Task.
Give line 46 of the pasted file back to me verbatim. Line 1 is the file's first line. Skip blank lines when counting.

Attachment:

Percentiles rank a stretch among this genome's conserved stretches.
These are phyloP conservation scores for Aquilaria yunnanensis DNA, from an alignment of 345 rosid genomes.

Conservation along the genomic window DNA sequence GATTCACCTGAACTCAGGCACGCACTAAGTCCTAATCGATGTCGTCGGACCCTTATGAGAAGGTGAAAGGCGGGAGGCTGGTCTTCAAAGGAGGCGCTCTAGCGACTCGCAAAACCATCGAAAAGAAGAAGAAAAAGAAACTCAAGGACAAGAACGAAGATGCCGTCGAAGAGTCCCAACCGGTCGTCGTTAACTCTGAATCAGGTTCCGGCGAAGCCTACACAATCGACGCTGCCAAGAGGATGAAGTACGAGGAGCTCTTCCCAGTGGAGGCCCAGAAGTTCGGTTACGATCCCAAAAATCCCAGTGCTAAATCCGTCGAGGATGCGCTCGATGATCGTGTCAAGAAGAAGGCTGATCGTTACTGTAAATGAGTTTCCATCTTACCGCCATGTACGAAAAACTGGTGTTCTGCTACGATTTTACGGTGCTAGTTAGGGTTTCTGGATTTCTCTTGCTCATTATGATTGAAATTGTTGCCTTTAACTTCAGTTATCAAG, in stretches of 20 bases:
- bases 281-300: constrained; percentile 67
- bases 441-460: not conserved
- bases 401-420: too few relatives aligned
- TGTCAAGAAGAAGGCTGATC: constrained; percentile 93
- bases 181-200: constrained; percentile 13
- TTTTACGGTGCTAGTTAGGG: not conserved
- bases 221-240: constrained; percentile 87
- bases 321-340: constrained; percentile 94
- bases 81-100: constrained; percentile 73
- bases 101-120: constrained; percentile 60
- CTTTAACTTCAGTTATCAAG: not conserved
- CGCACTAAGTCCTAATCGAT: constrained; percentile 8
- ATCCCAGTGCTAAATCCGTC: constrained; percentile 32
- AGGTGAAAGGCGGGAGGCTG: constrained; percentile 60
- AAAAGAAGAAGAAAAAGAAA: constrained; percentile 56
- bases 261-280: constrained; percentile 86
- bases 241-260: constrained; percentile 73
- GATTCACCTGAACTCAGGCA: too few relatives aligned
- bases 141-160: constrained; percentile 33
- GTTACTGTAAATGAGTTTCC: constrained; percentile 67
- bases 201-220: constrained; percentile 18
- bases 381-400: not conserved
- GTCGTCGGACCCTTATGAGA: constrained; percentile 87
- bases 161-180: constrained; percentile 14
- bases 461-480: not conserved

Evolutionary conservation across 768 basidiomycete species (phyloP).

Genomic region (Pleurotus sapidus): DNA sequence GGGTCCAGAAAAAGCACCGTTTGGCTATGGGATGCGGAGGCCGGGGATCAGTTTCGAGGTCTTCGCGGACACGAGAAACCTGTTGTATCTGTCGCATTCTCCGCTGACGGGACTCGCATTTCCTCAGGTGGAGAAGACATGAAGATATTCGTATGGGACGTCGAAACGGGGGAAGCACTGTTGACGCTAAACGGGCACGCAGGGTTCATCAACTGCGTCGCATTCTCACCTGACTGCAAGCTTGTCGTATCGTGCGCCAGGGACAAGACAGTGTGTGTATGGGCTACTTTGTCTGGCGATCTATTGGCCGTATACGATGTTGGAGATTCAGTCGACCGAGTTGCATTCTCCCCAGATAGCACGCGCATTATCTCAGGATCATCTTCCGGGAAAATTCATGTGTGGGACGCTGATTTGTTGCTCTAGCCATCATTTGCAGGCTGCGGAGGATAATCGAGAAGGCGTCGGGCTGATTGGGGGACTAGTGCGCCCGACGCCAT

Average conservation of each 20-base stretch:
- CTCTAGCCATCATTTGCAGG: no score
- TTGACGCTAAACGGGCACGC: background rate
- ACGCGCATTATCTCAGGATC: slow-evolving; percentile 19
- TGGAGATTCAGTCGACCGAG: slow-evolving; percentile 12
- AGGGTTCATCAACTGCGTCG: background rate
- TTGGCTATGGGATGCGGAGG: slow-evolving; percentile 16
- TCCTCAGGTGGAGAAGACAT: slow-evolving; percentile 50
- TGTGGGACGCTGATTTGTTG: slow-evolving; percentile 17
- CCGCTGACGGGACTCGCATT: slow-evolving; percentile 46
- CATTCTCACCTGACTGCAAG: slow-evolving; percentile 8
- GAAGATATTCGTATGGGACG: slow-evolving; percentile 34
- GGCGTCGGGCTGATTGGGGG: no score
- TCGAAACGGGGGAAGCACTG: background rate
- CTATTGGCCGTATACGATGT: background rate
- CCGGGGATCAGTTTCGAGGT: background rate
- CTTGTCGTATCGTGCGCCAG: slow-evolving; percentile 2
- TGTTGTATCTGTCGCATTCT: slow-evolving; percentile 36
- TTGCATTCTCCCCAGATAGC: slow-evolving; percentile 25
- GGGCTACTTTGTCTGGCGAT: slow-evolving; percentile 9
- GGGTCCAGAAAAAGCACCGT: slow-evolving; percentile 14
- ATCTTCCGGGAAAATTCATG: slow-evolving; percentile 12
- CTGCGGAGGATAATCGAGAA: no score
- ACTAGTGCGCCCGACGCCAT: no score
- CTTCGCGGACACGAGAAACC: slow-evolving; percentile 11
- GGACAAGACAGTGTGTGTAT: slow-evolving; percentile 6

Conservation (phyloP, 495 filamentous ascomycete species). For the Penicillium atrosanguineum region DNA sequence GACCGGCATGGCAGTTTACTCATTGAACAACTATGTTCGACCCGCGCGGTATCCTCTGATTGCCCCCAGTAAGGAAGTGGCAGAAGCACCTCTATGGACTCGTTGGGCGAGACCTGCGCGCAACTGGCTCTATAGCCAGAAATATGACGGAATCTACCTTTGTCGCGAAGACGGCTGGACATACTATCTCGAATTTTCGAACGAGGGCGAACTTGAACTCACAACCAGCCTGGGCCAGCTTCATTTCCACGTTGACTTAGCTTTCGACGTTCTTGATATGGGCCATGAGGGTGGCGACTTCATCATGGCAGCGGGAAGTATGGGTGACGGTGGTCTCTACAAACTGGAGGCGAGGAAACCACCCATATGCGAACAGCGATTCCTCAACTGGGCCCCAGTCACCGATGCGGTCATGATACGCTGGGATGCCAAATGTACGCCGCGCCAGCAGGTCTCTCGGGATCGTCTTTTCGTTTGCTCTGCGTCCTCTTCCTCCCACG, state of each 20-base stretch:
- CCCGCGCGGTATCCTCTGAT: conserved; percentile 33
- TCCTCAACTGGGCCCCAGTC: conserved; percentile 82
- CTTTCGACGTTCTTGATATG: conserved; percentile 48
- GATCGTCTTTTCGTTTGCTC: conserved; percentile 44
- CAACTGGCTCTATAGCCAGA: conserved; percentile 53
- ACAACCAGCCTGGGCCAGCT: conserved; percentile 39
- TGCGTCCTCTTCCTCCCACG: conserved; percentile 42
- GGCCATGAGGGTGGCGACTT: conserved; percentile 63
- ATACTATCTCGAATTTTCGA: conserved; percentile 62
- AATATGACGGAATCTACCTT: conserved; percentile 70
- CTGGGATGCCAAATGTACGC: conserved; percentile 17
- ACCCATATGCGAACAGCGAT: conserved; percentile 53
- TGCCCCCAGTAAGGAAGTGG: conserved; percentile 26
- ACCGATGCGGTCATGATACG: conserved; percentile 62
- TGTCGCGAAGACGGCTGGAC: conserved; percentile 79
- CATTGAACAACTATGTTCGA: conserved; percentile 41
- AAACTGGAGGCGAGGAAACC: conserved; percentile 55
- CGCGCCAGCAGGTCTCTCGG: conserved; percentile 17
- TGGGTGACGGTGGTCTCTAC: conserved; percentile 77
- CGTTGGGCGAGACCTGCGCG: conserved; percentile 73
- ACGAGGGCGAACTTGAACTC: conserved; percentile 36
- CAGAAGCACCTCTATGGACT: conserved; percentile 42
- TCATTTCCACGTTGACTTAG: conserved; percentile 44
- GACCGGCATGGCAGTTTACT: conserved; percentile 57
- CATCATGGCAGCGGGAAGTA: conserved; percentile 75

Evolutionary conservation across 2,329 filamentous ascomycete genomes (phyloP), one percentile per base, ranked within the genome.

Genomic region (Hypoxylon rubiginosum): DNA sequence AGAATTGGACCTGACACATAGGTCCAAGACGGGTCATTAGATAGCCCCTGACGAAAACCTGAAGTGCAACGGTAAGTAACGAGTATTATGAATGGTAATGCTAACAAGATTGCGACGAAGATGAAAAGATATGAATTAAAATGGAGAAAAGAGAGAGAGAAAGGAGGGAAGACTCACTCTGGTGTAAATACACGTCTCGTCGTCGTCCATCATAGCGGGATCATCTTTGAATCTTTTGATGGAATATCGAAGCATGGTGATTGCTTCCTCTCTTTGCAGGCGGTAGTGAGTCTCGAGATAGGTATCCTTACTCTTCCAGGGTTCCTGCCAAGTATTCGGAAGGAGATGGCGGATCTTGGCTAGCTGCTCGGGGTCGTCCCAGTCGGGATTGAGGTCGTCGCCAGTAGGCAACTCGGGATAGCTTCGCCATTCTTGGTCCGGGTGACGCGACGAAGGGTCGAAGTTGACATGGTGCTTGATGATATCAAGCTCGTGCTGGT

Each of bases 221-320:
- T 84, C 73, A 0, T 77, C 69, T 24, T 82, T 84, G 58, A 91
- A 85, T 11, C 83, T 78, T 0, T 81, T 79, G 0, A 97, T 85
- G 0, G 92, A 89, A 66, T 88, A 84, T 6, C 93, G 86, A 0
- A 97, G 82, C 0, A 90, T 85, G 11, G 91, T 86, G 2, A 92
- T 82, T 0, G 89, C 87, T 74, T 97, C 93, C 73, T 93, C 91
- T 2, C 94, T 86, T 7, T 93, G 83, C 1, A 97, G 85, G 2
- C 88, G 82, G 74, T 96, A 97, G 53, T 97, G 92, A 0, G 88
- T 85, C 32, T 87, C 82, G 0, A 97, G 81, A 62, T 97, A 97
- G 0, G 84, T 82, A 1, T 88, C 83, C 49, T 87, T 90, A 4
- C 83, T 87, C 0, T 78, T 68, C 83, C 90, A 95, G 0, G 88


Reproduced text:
- CCGGGGATCAGTTTCGAGGT: background rate